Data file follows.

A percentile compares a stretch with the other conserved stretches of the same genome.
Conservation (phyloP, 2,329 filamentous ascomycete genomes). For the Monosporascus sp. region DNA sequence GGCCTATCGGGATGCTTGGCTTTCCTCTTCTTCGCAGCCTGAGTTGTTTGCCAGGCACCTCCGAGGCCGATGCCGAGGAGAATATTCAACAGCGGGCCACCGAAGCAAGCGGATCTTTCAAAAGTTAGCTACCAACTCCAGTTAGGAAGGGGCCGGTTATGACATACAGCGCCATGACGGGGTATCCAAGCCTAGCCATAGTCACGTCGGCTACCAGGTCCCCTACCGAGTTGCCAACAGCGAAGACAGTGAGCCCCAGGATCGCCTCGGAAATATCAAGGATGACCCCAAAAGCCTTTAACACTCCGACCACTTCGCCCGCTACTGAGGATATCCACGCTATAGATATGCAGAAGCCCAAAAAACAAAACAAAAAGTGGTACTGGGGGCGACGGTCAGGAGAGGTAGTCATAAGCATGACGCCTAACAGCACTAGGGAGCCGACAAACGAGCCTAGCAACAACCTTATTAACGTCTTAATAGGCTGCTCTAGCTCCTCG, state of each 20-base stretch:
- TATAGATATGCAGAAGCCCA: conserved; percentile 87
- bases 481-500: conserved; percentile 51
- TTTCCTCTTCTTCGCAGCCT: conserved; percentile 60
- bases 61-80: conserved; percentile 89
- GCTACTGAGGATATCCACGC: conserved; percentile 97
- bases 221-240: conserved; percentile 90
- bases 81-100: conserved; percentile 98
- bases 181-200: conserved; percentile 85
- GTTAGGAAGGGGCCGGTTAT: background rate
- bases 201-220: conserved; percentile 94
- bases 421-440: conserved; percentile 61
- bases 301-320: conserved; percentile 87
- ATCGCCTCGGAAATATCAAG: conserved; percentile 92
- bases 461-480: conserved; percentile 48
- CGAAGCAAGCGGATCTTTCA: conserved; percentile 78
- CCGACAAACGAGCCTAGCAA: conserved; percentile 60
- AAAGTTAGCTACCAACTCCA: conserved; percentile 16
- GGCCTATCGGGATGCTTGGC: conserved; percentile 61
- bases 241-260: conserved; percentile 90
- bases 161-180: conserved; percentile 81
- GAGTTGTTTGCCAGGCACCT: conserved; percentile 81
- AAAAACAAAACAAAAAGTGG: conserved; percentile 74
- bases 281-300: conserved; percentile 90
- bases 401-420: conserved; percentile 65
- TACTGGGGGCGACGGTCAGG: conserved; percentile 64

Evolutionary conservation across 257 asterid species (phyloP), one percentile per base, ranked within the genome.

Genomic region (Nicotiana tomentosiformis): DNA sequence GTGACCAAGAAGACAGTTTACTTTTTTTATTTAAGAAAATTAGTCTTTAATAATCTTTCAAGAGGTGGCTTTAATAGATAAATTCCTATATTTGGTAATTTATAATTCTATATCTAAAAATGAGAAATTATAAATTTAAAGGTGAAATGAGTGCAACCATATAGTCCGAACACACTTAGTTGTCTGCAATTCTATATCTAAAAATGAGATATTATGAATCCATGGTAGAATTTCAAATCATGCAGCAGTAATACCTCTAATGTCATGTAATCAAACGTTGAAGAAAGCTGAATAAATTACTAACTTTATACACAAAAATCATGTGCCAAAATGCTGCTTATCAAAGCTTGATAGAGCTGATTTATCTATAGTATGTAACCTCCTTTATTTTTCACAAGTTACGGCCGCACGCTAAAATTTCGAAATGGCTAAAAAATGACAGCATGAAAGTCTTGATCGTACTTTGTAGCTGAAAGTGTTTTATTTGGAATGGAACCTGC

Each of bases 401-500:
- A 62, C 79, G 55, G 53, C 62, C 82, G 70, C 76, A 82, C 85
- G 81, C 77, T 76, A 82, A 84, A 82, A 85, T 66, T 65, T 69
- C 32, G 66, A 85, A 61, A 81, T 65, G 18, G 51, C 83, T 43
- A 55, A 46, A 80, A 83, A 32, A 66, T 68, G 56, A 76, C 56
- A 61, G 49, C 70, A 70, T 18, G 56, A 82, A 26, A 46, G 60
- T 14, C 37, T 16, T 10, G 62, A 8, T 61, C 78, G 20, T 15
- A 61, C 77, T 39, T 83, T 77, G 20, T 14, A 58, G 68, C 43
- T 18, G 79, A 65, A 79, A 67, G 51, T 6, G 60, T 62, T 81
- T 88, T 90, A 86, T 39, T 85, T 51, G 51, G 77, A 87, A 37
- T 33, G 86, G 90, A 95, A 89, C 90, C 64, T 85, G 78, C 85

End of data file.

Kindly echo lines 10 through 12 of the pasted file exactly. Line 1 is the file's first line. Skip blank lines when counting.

- bases 181-200: conserved; percentile 85
- GTTAGGAAGGGGCCGGTTAT: background rate
- bases 201-220: conserved; percentile 94